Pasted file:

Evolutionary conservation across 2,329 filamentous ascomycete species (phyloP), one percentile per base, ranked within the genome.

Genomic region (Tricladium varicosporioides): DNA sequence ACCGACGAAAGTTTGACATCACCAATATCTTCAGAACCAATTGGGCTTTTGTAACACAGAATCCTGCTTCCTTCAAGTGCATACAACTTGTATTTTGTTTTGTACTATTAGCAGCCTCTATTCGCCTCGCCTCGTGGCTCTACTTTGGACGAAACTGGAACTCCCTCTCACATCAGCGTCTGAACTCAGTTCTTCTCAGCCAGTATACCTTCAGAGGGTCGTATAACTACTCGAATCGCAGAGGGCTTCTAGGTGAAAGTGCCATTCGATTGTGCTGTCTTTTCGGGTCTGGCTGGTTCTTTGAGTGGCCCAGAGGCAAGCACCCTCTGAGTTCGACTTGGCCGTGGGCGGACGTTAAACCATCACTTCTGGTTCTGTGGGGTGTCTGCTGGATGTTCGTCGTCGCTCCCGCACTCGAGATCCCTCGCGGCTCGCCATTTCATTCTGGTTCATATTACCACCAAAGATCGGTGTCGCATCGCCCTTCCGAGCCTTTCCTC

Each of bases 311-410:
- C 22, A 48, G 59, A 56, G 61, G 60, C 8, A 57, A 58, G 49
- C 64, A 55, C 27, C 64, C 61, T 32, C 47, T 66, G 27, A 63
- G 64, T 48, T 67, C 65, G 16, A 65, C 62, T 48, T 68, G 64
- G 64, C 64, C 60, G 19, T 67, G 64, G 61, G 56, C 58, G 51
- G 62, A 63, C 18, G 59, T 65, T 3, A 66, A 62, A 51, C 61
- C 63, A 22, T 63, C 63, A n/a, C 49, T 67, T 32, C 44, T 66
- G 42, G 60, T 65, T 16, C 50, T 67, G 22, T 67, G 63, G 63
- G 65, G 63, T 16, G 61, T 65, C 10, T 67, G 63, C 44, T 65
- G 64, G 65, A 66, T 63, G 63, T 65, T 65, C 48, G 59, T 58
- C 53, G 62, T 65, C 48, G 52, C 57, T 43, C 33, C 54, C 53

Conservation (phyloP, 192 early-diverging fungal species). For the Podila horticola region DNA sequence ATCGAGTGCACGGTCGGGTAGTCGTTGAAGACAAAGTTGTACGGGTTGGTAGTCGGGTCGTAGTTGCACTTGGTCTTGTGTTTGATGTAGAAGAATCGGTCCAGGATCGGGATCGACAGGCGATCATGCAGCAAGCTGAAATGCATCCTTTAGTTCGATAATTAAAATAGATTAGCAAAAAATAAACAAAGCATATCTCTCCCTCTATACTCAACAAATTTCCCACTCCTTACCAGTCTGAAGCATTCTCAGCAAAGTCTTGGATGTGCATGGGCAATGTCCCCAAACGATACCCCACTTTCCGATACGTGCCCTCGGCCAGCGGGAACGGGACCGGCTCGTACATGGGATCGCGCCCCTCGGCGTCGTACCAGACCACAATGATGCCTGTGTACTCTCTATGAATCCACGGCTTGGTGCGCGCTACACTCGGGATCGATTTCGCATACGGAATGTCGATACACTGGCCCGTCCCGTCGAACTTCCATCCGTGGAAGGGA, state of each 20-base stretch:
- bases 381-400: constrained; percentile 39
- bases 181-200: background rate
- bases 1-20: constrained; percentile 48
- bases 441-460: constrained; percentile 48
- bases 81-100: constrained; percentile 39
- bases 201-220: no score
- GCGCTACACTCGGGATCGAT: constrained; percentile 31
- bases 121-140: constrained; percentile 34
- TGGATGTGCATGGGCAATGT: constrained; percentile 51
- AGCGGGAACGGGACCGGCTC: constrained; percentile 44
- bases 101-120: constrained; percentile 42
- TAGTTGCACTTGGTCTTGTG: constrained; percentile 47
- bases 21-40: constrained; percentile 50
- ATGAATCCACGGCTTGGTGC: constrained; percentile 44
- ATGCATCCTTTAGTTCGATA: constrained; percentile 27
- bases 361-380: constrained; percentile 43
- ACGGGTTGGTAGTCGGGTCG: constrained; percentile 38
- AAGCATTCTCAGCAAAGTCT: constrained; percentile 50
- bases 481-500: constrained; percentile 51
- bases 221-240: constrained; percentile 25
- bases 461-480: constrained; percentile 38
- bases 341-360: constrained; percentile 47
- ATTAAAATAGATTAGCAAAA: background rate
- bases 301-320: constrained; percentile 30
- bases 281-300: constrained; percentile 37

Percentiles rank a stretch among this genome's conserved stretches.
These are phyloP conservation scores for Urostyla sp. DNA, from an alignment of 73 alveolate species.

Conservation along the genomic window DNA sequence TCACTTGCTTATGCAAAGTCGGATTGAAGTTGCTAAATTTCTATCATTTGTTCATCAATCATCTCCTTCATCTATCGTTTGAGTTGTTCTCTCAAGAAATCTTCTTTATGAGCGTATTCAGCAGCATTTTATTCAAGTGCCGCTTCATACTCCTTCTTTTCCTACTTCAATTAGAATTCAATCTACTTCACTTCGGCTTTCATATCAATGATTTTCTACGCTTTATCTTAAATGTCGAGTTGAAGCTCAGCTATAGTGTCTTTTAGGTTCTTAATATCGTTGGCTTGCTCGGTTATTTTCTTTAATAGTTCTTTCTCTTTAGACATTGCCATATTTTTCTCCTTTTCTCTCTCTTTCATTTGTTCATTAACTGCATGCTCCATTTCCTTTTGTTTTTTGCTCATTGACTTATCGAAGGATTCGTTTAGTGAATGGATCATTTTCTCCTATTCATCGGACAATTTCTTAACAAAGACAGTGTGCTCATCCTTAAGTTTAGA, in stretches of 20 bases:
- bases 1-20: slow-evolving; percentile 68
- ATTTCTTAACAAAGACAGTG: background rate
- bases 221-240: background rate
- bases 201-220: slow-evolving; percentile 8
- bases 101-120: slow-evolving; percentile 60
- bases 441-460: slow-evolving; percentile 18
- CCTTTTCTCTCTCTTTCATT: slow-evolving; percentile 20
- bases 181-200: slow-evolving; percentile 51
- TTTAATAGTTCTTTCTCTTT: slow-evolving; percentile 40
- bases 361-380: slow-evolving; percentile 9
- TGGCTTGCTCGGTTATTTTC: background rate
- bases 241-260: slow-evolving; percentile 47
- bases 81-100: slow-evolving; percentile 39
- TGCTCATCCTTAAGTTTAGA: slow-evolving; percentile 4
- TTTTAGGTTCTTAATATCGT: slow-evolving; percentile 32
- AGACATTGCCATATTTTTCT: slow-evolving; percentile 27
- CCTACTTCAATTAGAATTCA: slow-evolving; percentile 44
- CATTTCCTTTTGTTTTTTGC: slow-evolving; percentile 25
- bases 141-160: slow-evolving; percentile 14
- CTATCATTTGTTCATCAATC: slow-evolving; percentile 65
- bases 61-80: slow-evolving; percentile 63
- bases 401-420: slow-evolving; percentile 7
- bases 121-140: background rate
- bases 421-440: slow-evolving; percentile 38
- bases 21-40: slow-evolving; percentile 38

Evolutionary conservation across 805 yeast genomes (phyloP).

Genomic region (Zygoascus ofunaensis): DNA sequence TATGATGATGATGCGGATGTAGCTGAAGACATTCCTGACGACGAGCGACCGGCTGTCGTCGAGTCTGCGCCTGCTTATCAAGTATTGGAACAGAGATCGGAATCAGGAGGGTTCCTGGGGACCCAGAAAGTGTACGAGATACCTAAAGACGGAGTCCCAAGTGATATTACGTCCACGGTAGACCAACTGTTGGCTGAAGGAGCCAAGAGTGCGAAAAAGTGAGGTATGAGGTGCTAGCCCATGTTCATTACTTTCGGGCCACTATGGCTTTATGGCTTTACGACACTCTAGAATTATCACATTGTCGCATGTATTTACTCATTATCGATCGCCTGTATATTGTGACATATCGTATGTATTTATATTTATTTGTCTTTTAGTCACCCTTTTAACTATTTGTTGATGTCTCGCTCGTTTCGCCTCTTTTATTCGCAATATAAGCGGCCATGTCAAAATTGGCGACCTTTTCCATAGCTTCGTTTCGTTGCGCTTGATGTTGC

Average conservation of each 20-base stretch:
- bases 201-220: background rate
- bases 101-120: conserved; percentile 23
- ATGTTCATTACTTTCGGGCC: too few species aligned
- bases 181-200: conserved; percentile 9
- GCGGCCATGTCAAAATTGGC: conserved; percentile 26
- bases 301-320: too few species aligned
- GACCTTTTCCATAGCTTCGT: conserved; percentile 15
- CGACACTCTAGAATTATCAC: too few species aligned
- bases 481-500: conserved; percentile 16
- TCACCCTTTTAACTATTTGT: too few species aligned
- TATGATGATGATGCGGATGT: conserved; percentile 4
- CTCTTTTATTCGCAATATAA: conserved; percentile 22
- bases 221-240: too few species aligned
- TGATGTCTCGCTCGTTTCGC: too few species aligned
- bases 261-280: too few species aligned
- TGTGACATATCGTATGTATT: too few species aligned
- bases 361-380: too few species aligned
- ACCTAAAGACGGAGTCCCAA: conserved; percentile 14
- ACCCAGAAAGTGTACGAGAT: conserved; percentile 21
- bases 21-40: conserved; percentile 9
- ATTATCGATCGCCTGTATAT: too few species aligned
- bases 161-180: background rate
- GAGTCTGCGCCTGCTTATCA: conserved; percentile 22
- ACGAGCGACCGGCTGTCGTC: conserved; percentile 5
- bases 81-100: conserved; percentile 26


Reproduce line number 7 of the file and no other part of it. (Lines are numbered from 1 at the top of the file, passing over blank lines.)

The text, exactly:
- G 64, C 64, C 60, G 19, T 67, G 64, G 61, G 56, C 58, G 51